Monday, February 6, 2012

A Wiser Woman Than I

I frequently read a blog written by a woman named Jennifer Lawler.  She's a published author, she teaches online writing classes, she's smart and kind and helpful, and she is also the mother of a daughter named Jessica, who had to have brain surgery as an infant and now is a thirteen-year-old with very special needs.  As Jennifer's blog demonstrates, Jessica also has a remarkable and refreshing outlook on life, one that many of us could benefit from trying on, I think.

Jennifer writes a lot about grief and healing and making the most of a life you never asked for, and she does so very beautifully.  I think you know someone is a gifted writer when it feels like they must have had your individual story in  mind when they crafted that paragraph.  And that's how I felt today when I read her post, "On the complications of living."  Here's the section that especially spoke to me:


Sometimes I think the greatest crime perpetrated against people in pain is the idea that they need to be healed of their suffering, that their suffering is somehow an affront to non-suffering people. She’s playing the victim again, we say scornfully. Oh my god, it’s been ten years since that happened! Why doesn’t she get over it! Time, we are certain, will lead to healing, and people are just being stubborn if it doesn’t.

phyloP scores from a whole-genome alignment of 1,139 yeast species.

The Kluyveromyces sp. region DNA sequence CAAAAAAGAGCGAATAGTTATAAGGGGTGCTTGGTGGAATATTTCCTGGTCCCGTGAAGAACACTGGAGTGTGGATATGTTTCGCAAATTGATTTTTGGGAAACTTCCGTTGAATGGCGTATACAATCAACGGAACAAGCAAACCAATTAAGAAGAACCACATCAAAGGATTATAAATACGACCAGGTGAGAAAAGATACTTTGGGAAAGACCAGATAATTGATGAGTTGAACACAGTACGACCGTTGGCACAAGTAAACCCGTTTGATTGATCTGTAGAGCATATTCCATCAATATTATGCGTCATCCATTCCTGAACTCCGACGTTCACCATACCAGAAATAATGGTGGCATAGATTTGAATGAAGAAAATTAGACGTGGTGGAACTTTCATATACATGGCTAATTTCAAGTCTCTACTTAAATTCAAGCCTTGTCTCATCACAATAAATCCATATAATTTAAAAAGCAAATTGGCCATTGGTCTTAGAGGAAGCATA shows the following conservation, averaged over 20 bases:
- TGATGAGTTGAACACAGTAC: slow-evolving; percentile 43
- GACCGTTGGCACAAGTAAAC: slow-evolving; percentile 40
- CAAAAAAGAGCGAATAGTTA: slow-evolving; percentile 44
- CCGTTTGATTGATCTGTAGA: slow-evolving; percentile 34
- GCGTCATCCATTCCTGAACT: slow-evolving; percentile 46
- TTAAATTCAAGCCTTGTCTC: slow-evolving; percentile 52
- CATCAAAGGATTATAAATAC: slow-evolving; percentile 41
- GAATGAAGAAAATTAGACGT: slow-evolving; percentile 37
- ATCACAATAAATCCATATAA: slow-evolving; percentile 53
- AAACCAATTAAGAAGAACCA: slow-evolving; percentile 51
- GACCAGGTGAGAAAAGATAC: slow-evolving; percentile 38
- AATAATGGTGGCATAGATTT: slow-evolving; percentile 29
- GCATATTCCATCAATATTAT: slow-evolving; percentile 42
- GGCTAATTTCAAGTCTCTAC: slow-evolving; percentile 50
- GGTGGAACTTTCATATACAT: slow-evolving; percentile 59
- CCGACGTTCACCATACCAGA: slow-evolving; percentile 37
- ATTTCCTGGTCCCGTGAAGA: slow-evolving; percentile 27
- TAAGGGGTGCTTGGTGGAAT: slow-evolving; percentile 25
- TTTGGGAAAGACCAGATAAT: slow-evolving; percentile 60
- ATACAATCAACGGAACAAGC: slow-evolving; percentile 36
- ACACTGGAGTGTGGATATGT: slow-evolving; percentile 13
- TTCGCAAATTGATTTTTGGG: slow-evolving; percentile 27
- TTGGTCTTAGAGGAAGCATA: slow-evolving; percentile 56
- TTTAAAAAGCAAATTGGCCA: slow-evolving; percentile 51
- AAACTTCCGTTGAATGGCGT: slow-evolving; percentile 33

People who suffer know a bad thing has happened. They’re not pretending it hasn’t. They know they can’t change that bad thing. They’re not pretending they can. But what we seem to be asking them to do is to say that the pain and unfairness are okay. But they’re not. The pain is painful. The unfairness is unjust. No, it is not okay.
And it is at this stubborn impasse that many of us reside. Because it will never be okay, what has happened. That does not mean that we don’t get on with our lives. It does not mean we don’t love again, or feel happiness (or joy, for those of us sporting a fine contempt for happiness). It doesn’t mean we don’t laugh or lift our faces to the sun.
It means that we don’t ever heal, because we can’t. Because no matter how much you badger us, we know that it is never going to be okay, what happened. What we are going to do is learn to live with it, although sometimes we don’t even manage that very well.